Cutting corners

When weighing up whether to do a job properly or to cut corners whilst maximising profit seems to be a dilemma of our times. You might think. Or not, as this story illustrates…

My grandparents lived in Hastings. Well, moved to Dartmouth, Nova Scotia after the big storm in ’88 – to move back after one Canadian winter – but that is a another story, to all intents and purposes they lived in Hastings on the south east coast of England. I have many fond childhood memories of the place: the old town, the sea front and beaches, the cliffs, all quite magical, as childhood memories so often are.

When you return as an adult you have that moment of brutal disenchantment, especially when considering Hastings. The place is… struggling. And far from magical. And just never quite as hip as Brighton, despite superficial similarities.

One of the reasons for this dates back to bad decisions back in Victorian times.

Here is what Wikipedia has to say on the matter (I know I should stop referring to Wikipedia, just an easy option –and it is not as though this were being peer reviewed):

The Hastings Line is a secondary railway line in Kent and East Sussex, England, linking Hastings with the main town of Tunbridge Wells, and from there into London via Tonbridge and Sevenoaks. The railway was constructed in the early 1850s across the difficult terrain of the High Weald. Supervision of the construction of the line was lax, enabling contractors to take short cuts in the construction of the tunnels. These deficiencies showed up after the line had opened.

Rectifications led to a restricted loading gauge along the line, requiring the use of dedicated rolling stock. Served by steam locomotives from opening until the late 1950s, passenger services were then taken over by a fleet of diesel-electric multiple units built to the line’s loading gauge. Freight was handled by diesel locomotives, also built to fit the loading gauge. The diesel-electric multiple units served on the line until 1986, when the line was electrified and the affected tunnels were singled.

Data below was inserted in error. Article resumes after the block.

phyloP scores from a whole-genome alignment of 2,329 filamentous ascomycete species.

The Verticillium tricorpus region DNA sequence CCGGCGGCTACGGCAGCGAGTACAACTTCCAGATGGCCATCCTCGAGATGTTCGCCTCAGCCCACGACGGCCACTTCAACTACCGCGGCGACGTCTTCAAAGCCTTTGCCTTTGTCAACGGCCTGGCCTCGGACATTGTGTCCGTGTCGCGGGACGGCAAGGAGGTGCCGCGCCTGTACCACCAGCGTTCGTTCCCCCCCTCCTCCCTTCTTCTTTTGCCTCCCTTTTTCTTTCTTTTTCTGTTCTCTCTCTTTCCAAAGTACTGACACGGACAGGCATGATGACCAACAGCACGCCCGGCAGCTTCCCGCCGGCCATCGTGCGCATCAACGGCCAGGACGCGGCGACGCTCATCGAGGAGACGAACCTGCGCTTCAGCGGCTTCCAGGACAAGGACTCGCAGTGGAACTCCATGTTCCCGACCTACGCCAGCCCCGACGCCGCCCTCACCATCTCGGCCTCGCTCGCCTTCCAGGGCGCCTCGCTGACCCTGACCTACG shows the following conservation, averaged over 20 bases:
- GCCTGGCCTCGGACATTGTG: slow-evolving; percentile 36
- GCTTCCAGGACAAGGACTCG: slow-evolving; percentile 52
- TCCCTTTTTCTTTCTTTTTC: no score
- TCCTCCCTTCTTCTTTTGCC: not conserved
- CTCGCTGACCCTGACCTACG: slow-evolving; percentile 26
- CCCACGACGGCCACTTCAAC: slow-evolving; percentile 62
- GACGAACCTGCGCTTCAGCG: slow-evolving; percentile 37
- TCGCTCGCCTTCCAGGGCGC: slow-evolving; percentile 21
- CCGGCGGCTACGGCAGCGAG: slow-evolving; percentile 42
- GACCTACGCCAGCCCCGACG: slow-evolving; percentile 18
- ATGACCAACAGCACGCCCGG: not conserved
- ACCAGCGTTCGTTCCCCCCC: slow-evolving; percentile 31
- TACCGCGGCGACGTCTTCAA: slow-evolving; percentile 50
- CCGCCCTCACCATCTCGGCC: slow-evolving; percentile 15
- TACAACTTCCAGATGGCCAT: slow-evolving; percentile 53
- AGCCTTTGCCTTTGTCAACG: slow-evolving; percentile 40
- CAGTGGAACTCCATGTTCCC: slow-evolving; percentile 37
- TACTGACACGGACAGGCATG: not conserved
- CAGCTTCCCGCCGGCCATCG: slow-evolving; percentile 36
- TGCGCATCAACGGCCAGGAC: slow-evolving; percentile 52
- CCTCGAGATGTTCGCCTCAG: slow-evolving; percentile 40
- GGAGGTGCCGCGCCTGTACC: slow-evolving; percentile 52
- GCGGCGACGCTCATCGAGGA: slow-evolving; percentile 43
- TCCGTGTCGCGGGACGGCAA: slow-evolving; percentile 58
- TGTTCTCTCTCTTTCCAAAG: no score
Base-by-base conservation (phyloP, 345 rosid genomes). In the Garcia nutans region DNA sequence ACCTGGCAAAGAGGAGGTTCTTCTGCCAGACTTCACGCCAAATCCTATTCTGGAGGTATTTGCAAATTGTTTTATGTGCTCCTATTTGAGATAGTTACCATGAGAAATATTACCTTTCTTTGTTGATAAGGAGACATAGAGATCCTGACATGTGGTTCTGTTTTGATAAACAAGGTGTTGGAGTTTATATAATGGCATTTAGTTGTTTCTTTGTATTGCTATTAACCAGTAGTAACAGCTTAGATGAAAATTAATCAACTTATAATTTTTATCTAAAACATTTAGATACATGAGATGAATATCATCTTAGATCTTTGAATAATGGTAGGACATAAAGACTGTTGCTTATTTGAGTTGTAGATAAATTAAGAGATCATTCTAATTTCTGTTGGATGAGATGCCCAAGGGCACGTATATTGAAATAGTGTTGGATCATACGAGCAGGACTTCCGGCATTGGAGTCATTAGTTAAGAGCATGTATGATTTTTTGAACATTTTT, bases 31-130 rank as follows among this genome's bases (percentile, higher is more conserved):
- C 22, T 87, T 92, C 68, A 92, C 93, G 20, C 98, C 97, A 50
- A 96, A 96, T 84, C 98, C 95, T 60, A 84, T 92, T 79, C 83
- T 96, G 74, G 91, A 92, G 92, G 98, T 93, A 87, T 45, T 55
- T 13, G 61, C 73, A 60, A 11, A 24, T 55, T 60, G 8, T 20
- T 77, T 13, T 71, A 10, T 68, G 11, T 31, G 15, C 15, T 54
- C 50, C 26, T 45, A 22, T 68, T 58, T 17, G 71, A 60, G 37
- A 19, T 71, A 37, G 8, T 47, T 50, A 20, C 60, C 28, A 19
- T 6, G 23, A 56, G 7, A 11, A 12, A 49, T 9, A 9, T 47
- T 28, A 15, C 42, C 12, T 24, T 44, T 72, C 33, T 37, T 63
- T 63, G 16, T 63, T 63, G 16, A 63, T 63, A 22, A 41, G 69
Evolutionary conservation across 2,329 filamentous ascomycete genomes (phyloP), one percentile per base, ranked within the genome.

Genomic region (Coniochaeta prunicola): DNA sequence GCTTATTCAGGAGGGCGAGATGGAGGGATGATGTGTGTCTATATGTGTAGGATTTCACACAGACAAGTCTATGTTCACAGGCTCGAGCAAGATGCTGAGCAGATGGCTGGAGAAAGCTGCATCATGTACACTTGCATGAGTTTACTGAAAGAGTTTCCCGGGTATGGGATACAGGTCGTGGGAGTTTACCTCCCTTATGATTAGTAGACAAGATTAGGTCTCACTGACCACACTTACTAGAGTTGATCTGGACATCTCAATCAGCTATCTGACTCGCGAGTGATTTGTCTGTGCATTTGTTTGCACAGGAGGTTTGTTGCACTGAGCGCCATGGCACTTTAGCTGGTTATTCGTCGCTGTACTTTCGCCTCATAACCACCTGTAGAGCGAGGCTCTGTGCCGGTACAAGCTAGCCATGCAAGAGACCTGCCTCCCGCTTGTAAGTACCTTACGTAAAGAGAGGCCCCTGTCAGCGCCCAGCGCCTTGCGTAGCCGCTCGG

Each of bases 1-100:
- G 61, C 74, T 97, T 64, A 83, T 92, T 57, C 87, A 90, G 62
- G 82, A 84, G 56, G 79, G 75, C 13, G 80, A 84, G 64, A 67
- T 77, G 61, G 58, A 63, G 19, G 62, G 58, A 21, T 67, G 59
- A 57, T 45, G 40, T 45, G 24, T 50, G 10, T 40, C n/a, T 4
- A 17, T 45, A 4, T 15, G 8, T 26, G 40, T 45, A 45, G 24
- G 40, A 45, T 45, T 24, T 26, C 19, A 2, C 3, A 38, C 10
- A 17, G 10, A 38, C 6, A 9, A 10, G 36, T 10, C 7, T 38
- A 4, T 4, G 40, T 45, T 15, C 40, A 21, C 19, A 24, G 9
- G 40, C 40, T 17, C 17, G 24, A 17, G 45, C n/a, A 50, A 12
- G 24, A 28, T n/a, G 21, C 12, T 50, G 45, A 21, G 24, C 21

Robertsbridge station looking in the direction of Hastings, 1954

So essentially the decision by a Victorian contractor to cut corners on the amount and quality of brick used to construct the tunnels on the line led to situation that persists until today, which is that rolling stock is restricted and therefore commute times are slow, unlike the forty minute run from Brighton up to Clapham Junction, which is one of the reasons that Hastings became a backwater.

Why am I rattling on about all of this?

Well, the obvious parallel to draw is that it is very rarely wise to cut corners with an eye on short-term profit, this is equally true of railway tunnels as it is when selecting Personal Protective Equipment, such as climbing gear. A bad decision in both instances may well return to haunt you at a later point in time.

In view of all this it makes sense to go that extra mile, to do your due diligence and to ensure that you have taken all necessary measures and are in possession of all tools necessary to enable you to do the job properly.

And what is the morale of this story? I am actually not overly keen on morales, but I suppose what this would say to me is: Do not mess up important decisions.